University Researchers Use Simulation Analysis to Assess the Life Cycles of Battery Recycling
A consortium of researchers has completed a series of simulations related to battery recycling and raw materials.
The Finland-based circular ecosystem of battery metals consortium (BATCircle) started collaborating two years ago with the goal of strengthening the country’s position in the circular economy of batteries.
Now, the project involving 23 companies, four universities, two research institutes, and two cities, is coming to a close after a great deal of research.
Image used courtesy of Valeria Azovskaya/Aalto University.
The consortium was first founded in 2019 to improve the manufacturing processes of the mining industry, metals industry, and battery chemicals, as well as to increase the recycling capabilities of lithium-ion batteries.
Over the past two years, and with a €22 million budget (of which €10 million was used so far), BATCircle strengthened the cooperation between companies and research organizations in Finland and supported its participants to find new business opportunities.
Behind the collaboration is the conviction that battery technologies play a fundamental role in the mitigation of climate change effects, for instance through the electrification of transport and the creation of renewable energy storage.
Commenting on the research results, BATCircle’s Project Manager Pyry Hannula said the consortium has explored several promising methods for improving the efficiency of the refining processes and recycling of lithium-ion battery raw materials.
“The results show that larger amounts and a wider range of battery materials can be recovered from batteries while reducing the environmental footprint of the various processes,” Hannula explained.
Reducing Battery Reclycing’s Carbon Footprint
Since Finland is reportedly the largest producer of nickel and cobalt in the EU (counting more than 40 mining operations overall) the BATCircle team also analyzed the potential for sourcing the battery mineral deposits in the Finnish bedrock.
In addition, the team led by Aalto University reported an improved production process of battery materials as a result of its research, together with the development of properties of battery active materials using recycled raw materials.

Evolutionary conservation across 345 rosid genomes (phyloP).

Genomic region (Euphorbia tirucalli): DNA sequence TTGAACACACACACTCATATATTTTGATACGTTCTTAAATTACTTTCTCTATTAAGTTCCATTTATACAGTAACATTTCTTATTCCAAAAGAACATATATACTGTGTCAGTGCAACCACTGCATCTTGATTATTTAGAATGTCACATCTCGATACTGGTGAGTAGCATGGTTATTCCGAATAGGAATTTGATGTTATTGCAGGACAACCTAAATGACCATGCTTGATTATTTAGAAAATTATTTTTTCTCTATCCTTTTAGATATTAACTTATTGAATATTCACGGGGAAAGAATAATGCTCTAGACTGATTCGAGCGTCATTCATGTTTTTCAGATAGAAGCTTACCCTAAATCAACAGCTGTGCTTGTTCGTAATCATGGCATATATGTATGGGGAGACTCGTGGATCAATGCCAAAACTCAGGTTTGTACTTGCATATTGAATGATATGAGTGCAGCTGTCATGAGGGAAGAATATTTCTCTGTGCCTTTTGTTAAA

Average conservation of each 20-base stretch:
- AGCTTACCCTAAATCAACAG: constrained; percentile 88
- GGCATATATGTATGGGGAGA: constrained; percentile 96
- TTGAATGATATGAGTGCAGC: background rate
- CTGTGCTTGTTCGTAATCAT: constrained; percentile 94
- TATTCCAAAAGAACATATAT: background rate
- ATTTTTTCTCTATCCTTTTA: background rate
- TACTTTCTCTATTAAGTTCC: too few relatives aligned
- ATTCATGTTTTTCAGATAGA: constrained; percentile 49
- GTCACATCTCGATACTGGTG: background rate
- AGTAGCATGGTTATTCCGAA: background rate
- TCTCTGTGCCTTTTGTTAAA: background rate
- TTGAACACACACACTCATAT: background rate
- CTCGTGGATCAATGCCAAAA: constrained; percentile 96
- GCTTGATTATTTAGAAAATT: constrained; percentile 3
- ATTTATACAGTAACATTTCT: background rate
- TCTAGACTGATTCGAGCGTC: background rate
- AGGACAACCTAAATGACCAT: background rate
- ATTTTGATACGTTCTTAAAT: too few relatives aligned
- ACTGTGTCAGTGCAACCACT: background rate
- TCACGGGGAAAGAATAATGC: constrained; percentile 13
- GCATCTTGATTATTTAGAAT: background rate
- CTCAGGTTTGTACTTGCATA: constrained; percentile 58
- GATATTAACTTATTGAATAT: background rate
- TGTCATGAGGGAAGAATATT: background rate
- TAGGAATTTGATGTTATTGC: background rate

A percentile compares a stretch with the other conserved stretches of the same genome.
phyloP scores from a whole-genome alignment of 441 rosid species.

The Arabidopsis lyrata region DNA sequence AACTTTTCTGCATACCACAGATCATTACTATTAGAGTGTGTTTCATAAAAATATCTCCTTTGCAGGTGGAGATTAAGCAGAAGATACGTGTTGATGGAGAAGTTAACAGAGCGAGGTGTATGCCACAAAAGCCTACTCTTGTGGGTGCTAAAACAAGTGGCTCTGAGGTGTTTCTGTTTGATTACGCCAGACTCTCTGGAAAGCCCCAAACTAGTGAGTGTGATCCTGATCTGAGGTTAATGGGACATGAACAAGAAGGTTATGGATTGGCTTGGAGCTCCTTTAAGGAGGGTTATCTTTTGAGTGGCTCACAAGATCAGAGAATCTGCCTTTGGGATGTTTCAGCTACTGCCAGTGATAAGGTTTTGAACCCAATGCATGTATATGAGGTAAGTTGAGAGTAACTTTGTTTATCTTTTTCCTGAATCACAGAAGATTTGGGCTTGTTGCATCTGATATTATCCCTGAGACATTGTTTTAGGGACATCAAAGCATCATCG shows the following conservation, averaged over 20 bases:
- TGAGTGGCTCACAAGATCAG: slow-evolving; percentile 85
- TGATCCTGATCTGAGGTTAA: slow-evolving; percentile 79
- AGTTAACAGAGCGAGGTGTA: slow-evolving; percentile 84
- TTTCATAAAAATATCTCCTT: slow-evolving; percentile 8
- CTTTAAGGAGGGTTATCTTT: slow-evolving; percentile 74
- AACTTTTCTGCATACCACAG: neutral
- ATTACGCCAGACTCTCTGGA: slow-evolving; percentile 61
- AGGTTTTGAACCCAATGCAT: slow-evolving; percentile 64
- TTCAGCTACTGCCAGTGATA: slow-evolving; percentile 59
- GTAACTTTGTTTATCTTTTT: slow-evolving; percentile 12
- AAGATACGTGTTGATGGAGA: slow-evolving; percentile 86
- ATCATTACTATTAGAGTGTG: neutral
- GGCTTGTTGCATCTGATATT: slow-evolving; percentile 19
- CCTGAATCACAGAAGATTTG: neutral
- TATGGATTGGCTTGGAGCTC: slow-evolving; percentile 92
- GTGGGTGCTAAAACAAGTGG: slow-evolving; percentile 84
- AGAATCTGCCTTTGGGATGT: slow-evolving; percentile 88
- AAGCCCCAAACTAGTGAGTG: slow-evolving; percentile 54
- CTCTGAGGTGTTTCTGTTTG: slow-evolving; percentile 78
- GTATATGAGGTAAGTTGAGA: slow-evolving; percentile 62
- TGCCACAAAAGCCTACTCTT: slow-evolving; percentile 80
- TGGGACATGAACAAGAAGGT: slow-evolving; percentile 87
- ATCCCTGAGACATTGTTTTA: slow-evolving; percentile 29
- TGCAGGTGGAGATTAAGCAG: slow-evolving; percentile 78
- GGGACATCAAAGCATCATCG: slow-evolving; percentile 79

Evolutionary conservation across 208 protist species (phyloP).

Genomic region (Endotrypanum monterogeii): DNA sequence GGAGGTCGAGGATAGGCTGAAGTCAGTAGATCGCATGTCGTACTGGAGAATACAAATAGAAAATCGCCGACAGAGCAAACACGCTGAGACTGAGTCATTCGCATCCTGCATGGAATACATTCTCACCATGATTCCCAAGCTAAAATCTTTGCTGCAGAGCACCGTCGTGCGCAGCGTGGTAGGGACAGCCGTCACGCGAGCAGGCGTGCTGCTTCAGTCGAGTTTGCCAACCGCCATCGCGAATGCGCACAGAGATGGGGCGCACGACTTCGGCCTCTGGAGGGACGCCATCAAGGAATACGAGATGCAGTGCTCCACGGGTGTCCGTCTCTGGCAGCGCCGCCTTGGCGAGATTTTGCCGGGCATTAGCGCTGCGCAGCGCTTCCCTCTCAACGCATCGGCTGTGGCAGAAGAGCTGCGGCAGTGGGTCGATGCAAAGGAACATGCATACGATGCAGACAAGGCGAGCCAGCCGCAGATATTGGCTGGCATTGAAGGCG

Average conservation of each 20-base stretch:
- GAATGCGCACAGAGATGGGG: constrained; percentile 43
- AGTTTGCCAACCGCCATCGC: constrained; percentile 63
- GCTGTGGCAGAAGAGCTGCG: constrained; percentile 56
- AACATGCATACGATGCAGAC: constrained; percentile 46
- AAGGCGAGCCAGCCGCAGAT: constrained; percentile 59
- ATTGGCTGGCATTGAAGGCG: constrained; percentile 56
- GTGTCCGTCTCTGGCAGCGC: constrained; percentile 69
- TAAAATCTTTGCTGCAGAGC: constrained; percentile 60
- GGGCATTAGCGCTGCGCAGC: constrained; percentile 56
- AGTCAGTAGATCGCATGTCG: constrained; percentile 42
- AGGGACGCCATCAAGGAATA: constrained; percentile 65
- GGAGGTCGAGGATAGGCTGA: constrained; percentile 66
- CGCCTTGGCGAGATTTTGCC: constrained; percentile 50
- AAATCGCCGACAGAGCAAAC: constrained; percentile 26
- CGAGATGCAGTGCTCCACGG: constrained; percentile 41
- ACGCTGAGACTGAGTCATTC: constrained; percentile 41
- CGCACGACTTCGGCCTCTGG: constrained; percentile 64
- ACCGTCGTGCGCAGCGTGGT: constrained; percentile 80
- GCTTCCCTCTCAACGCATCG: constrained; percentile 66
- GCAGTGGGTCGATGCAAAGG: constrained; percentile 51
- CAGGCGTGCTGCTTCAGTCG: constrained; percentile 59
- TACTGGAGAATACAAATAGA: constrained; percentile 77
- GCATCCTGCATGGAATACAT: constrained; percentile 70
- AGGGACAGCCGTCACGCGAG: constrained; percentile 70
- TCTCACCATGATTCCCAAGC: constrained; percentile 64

Aalto University researchers also recently worked on a separate project related to the environmental effects of a hydrometallurgical recycling process for electric car batteries.
The recent study’s results showed that the carbon footprint of the raw material obtained by the novel process was 38% smaller than that of the virgin raw material.
‘Simulation-based life-cycle analysis can be used even at the design stage of recycling processes to assess the environmental impacts and find the best possible options,’ said Mari Lundström, Assistant Professor at Aalto University.
A Multi-faceted Research Project
The BATCircle consortium counts several key Finnish research and industrial institutions specializing in the battery metals sector.
Particularly, the ecosystem comprises the GTK and VTT research centers, Aalto University, University of Oulu, University of Eastern Finland, LUT University, the Town of Harjavalta, the City of Pori, and 23 companies, including Boliden, Elementis, and Fortum, among others.
Image used courtesy of BATCircle.
At the time of writing, the BATCircle project has published 24 peer-reviewed articles, three doctoral dissertations, four reports, 21 master's theses, and five bachelor's theses.
According to the team, there are also roughly 30 articles undergoing drafting before being submitted for peer review.
Moving forward, the consortium intends to continue researching battery technologies. To this end, the team has recently submitted a three-year BATCircle 2.0 project application to Business Finland.
“We aim to continue this important work to keep Finland at the top of Europe's battery research and to ensure that the cooperation between the industry and research institutes supports Finland's efforts to achieve carbon neutrality and create a strong domestic battery industry,’ Lundström concluded.